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Applebee's plan prompts liquor sales debate in Port Lavaca

By Elena Watts
June 16, 2013 at 1:16 a.m.
Updated June 17, 2013 at 1:17 a.m.


PORT LAVACA - The future of an Applebee's restaurant remains uncertain as residents debate extending the hours liquor may be sold.

"We're in limbo," said Port Lavaca City Manager Bob Turner. "Applebee's is waiting to see what happens with the late-night drinking ordinance."

The ordinance, which went into effect April 25, extends the hour that businesses can sell alcohol from midnight to 2 a.m. Applebee's officials have said they will open a restaurant at state Highway 35 and Virginia Street only if the hours are extended.

Walter Spiller, a retired resident of Port Lavaca, says he does not believe extending the sale of alcohol by two hours makes much difference.

"I'd love to see Applebee's come to town," Spiller said. "We need the business."

Lisa Rodgers, an area banker, is against the ordinance. She wants Applebee's to come to Port Lavaca for the food but objects to the club atmosphere it would become after the restaurant closes at 10 p.m.

"We don't need another club," she said. "And if Applebee's does come, it can stick to midnight."

The longer the bars are open, the more people can drink, the more danger there is on the road and the more crime increases, Rodgers said.

She also believes that the economic development argument is based on unsound reasoning.

"We shouldn't have to change the drinking laws to get businesses and to grow the community," Rodgers said. "If Applebee's doesn't come, we're not going to dry up and stop being a town."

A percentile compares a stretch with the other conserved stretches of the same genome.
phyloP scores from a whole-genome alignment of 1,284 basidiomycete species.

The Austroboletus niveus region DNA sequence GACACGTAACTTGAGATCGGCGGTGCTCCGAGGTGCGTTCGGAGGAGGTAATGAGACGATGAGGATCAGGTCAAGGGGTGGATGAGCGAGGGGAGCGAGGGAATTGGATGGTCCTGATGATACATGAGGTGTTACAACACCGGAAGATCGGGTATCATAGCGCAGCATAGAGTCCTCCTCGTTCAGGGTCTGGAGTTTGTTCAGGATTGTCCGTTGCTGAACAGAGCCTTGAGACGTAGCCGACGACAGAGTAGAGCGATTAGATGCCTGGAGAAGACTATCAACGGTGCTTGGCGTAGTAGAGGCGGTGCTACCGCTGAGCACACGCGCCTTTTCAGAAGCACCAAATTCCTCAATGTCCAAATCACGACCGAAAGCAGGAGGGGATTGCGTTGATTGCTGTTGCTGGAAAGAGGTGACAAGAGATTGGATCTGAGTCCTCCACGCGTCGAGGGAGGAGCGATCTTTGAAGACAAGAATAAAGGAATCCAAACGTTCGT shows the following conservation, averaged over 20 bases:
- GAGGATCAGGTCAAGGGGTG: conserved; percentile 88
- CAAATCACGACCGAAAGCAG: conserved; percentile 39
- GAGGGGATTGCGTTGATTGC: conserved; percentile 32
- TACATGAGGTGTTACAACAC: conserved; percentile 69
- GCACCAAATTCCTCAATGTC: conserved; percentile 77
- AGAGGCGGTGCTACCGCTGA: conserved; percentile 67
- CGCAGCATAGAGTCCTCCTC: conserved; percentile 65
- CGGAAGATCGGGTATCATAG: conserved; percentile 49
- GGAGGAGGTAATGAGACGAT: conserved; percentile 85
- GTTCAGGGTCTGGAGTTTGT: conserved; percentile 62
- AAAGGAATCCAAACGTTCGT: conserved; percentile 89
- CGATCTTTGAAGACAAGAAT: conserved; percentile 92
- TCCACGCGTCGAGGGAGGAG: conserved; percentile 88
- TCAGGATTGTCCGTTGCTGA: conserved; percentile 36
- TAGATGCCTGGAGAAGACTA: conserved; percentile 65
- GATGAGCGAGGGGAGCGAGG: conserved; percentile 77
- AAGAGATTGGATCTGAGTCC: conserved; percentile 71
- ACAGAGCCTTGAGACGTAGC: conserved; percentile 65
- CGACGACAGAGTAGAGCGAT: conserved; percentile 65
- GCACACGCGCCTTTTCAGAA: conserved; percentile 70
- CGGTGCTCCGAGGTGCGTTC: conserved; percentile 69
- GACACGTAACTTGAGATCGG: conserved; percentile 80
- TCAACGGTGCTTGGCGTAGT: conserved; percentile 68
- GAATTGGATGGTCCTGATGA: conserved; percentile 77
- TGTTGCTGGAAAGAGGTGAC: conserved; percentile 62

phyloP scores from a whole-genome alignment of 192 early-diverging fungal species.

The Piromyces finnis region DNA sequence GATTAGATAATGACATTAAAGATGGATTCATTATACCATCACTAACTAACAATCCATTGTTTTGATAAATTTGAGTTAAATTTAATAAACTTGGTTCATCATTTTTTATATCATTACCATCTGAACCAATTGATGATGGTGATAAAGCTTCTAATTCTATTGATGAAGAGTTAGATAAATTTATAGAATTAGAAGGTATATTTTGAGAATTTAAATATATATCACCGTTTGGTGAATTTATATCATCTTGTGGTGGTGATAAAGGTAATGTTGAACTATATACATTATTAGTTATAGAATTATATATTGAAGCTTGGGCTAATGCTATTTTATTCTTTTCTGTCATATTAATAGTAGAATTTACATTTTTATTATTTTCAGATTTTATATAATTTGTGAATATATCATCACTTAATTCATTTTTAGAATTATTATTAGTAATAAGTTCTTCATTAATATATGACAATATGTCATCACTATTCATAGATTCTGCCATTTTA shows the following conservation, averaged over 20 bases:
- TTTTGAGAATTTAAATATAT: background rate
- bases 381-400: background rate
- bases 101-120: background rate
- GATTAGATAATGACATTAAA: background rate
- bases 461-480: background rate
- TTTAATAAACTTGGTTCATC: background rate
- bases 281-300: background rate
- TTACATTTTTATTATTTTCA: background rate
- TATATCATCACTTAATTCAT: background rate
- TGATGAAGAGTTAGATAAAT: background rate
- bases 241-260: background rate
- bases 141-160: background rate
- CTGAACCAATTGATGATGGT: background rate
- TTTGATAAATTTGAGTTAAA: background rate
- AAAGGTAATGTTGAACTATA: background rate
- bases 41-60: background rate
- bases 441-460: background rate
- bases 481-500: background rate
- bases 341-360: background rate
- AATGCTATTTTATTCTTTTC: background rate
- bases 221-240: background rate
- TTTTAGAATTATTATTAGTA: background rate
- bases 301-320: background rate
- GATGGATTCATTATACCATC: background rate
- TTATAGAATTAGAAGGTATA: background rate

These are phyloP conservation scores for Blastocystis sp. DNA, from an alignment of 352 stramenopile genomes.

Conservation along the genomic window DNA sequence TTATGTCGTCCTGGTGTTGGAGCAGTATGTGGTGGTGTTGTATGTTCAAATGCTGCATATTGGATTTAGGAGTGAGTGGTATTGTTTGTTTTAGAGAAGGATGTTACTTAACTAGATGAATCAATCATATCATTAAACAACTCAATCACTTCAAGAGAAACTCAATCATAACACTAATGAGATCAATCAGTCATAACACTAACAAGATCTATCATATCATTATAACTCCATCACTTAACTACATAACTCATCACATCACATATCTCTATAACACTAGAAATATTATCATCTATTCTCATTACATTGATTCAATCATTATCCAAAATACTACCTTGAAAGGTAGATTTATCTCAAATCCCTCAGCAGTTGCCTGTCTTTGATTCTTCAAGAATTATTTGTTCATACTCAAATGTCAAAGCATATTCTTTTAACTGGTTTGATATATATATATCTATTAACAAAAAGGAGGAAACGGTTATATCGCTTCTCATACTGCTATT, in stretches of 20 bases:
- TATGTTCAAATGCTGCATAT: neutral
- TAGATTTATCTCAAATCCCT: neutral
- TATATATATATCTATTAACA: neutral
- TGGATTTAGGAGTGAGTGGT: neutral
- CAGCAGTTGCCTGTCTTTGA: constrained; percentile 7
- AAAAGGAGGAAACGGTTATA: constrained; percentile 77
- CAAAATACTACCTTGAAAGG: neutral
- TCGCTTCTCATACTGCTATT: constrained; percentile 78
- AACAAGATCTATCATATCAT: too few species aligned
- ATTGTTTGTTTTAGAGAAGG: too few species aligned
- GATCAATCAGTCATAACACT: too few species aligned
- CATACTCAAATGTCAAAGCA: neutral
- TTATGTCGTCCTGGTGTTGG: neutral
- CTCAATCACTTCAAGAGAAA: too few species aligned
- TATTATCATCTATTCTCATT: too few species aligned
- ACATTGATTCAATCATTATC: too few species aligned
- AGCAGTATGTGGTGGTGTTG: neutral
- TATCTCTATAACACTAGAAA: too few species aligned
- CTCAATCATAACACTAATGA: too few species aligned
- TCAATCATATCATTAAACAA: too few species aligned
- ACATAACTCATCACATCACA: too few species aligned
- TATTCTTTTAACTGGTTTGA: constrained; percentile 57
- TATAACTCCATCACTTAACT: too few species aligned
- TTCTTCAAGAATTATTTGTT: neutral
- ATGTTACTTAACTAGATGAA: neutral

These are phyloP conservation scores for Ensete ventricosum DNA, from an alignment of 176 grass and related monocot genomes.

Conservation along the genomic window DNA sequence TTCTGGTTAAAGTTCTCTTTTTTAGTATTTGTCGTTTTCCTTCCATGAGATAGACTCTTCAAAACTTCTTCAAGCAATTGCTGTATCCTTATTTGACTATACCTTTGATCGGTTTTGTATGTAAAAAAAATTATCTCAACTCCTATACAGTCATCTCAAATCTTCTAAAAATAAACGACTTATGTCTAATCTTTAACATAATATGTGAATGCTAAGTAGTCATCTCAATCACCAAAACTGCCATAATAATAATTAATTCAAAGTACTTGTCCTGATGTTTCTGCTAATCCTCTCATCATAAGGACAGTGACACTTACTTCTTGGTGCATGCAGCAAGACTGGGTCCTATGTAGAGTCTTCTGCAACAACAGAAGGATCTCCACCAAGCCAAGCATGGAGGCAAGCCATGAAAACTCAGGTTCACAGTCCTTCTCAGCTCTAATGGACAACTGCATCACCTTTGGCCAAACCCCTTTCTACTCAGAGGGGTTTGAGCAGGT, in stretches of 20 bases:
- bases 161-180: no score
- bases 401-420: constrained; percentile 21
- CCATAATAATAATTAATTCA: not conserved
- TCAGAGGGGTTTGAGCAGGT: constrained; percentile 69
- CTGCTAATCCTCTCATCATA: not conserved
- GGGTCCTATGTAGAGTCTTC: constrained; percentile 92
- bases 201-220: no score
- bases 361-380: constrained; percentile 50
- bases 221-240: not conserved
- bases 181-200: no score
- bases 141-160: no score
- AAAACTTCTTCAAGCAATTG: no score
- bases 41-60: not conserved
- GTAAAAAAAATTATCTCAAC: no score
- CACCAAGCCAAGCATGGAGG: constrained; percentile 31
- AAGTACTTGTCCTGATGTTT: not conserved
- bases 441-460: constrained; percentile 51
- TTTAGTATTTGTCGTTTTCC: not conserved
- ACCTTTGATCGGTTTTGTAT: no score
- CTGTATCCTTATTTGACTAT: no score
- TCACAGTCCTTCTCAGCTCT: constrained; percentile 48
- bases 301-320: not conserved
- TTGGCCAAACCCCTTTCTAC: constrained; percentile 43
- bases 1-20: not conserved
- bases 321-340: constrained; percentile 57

Kevin LeVrier, pastor of Freedom House Assembly of God, opposes the ordinance and has a petition underway to stop it.

The petition requires 200 signatures of registered voters in Port Lavaca.

"We're over halfway there," LeVrier said. "And I don't foresee a problem reaching the goal by July 8."

If the signatures are collected and verified, the city will suspend the ordinance until residents can vote on the issue in a citywide election in November.

Residents already can drink from 7 a.m. to midnight, Turner said, and an additional two hours is not going to cause more trouble than the first 17 hours.

"If it's about alcohol, let's talk about suspending all of it - don't sell it in Wal-Mart or H-E-B," Turner said. "Let's make it a dry/wet argument if it's about alcohol."

But the argument is not about alcohol, Turner said. It is about economic development.

Applebee's would bring 50 to 60 jobs to Port Lavaca and increase the tax base by nearly $1 million, he said. The city has not seen a major restaurant chain of this type in recent memory.

The main reason for LeVrier's opposition to the ordinance is alcohol abuse.

"But, also, it was the way it was handled," LeVrier said. "Applebee's bought the property, and the deal was done before the ordinance was in place."

City Council approved the ordinance in May with a 4-2 vote. Applebee's, which had planned to break ground in June and open in September, put the project on hold pending the outcome of the ordinance.

"They put the cart before the horse," LeVrier said. "We should be able to vote on matters that impact the city, not have a six-man council making all the decisions."

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